You really think there is choice in the US?

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#12
Dec 14, 2012
 

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religion is organised paedophilia and terrorism
KittenKoder wrote:
For all the faults those nations have they have got something right.
Atheists should be shot for the common criminals that they are and their graves used as public urinals.
Thinking

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#13
Dec 14, 2012
 
Don't forget extortion.
swerty wrote:
religion is organised paedophilia and terrorism<quoted text>

“I Am No One Else”

Since: Apr 12

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#14
Dec 14, 2012
 
swerty wrote:
religion is organised paedophilia and terrorism<quoted text>
You also forgot abuse.

Since: May 10

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Dec 14, 2012
 

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NightSerf wrote:
Pakistan, Saudi Arabia, Iran, Afghanistan, Sudan, Mauritania, and the Maldives.
Anyone besides me think that the other nations should embargo these seven until their laws change?
Did you notice none of those are predominantly christian countries?

All of them are muslim.

Gives the lie to the atheist claims of persecution in America by people like IANS. The most hospitable nation to atheism is the most religious and christian nation - USA.
Thinking

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Dec 14, 2012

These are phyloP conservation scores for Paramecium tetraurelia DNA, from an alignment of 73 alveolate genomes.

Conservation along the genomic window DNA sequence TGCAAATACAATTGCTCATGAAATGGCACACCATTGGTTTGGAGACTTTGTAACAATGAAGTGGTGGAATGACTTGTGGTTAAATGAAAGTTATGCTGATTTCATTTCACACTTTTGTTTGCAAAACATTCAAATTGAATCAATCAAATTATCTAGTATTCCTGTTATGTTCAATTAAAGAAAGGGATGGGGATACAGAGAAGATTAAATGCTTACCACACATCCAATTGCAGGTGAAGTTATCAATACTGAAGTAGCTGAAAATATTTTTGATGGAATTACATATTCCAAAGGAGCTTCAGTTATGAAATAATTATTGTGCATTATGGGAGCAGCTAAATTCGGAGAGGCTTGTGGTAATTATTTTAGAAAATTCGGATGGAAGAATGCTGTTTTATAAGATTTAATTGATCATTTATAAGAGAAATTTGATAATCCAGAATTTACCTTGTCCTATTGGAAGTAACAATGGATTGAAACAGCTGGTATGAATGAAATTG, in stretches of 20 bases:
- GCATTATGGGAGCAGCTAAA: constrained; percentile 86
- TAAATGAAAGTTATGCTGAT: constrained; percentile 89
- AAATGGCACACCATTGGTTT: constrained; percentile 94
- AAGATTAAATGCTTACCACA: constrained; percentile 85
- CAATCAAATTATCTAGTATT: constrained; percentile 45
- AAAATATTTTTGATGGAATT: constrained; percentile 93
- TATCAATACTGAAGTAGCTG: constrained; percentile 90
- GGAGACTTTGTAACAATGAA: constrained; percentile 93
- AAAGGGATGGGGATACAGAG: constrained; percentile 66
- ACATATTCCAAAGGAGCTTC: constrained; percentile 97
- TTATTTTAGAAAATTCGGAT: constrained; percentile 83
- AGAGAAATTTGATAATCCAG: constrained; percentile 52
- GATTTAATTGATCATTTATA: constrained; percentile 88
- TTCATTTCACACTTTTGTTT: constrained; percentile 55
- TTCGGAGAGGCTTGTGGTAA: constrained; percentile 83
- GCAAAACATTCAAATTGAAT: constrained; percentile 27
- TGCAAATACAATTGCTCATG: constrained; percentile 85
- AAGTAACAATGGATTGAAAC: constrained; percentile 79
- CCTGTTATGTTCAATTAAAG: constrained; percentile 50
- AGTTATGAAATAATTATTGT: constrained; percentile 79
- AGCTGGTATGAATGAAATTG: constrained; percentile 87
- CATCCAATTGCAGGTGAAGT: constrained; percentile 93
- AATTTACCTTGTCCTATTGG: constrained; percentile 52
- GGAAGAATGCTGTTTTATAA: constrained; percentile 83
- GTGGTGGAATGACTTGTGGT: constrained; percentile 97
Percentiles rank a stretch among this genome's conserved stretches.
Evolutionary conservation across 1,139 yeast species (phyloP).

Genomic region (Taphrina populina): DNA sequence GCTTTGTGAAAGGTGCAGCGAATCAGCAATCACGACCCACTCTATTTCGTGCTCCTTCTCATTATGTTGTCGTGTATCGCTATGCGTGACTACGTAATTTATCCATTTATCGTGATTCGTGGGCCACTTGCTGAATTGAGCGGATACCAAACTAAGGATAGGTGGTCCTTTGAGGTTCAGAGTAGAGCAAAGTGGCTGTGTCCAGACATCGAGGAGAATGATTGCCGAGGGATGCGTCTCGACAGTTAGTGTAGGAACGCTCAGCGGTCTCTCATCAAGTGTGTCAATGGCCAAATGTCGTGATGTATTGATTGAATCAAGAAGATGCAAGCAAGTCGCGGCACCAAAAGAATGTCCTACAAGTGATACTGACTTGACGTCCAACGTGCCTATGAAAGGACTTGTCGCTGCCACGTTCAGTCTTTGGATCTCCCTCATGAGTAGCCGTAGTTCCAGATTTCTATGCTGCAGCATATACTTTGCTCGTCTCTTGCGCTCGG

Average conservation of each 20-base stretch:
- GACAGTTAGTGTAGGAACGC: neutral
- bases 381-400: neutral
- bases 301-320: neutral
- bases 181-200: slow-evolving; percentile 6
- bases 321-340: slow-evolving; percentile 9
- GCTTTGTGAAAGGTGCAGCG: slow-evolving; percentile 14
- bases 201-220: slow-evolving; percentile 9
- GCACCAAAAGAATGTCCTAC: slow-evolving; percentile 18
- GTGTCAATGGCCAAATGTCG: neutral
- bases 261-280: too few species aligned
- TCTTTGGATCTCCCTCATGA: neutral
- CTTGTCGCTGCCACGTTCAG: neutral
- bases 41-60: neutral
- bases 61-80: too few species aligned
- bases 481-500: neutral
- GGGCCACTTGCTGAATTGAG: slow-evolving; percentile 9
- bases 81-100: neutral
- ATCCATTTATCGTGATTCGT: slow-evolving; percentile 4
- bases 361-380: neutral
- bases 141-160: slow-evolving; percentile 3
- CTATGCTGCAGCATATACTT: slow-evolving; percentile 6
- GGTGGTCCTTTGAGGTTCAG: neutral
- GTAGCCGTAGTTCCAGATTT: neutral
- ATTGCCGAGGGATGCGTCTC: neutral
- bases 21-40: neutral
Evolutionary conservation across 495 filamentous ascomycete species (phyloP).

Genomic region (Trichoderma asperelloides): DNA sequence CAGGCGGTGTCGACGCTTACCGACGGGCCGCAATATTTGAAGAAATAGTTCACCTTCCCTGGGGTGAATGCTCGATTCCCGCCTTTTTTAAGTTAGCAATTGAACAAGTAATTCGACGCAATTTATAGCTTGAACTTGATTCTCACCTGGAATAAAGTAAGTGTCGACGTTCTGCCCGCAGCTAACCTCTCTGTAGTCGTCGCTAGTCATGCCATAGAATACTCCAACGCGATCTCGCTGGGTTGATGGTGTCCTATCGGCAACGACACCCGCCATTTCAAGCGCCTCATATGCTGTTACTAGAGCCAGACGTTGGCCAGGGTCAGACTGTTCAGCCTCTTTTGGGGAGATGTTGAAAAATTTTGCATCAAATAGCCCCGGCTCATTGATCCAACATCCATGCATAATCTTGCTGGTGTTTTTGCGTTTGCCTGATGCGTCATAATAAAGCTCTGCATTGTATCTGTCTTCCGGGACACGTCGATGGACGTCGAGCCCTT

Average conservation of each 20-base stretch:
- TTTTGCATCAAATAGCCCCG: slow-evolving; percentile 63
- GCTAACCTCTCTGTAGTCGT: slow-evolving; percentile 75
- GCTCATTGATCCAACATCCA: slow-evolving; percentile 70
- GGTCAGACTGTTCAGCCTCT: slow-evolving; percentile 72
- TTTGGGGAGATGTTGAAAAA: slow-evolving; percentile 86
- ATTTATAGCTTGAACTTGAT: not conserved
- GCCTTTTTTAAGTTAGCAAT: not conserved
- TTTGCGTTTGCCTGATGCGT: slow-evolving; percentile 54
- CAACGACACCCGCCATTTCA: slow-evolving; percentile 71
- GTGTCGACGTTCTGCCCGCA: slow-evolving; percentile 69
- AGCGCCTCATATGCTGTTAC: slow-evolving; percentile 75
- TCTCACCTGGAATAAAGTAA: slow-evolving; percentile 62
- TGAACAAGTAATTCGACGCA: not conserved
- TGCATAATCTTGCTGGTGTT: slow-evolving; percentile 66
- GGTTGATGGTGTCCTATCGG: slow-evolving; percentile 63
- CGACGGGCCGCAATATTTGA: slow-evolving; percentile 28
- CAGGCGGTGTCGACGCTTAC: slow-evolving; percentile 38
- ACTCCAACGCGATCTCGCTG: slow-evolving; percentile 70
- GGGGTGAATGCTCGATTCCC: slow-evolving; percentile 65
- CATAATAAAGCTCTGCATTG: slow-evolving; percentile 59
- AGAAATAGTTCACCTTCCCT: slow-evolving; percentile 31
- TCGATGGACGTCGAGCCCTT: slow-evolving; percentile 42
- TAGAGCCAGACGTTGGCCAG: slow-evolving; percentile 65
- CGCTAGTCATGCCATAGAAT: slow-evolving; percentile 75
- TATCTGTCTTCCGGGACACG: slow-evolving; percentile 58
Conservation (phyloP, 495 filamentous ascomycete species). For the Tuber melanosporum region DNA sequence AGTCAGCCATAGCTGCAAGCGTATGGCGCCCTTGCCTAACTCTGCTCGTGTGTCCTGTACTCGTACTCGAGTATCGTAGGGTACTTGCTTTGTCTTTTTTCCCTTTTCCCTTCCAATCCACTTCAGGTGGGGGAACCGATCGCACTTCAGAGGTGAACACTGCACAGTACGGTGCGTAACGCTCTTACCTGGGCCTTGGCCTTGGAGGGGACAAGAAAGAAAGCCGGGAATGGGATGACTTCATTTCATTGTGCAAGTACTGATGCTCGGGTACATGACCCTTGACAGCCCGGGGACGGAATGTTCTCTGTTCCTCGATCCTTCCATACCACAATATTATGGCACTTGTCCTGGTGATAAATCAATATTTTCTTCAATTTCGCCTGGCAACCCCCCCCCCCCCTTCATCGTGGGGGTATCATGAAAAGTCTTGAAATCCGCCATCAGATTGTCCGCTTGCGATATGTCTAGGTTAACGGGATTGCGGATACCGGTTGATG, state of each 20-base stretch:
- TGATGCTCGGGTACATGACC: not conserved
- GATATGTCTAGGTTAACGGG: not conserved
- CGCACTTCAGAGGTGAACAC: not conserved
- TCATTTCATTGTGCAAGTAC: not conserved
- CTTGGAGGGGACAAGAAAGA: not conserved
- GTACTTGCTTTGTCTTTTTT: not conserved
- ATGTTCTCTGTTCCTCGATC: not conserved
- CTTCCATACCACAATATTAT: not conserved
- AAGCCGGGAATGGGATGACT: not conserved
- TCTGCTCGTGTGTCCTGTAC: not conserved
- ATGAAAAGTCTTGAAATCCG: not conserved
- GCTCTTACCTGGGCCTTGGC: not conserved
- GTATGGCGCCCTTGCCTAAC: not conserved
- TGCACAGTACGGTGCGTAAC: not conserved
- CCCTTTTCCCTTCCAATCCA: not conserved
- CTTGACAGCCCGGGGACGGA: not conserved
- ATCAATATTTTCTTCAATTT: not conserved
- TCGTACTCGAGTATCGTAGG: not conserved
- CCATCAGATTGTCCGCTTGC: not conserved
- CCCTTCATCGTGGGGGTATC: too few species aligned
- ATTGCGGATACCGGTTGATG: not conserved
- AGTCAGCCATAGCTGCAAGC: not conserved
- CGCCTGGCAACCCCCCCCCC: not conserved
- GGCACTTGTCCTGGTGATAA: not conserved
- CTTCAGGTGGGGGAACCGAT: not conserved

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Fundamentalist christians opposed the emancipation of slaves, women, gays, and often still do. Now islam needs to be treated with equal disdain.
Buck Crick wrote:
<quoted text>
Did you notice none of those are predominantly christian countries?
All of them are muslim.
Gives the lie to the atheist claims of persecution in America by people like IANS. The most hospitable nation to atheism is the most religious and christian nation - USA.

“In the beginning God Created..”

Since: Feb 12

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#19
Dec 14, 2012
 
Thinking wrote:
Fundamentalist christians opposed the emancipation of slaves, women, gays, and often still do. Now islam needs to be treated with equal disdain.
<quoted text>
It’s true that “some” Christians prior to the civil war opposed the emancipation of slaves, rights of women. It wasn’t until recently that the gay issue has come to light.

What you fail to point out there were also Christians that opposed slavery. So many in fact the nation became divided and a civil war erupted.

Today, some radical groups that claim to be Christian oppose civil rights. Compared to the national population this is a very small minority. The vast majority of Christians 99.98% support civil rights.

On gay rights, which is a separate issue. I believe most Christians believe gays should be allowed to work, live, purchase, vote, be educated. But when it comes to gay marriage many Christians are opposed to this controversial issue because it is unnatural and is against Christians values.

As you may heard our Supreme Court has taken up this issue and a ruling will come forth. Gay marriage may or may not become law of the land. The Court operates outside of public opinion and it’s opinion is based on our Constitution.
Thinking

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#20
Dec 14, 2012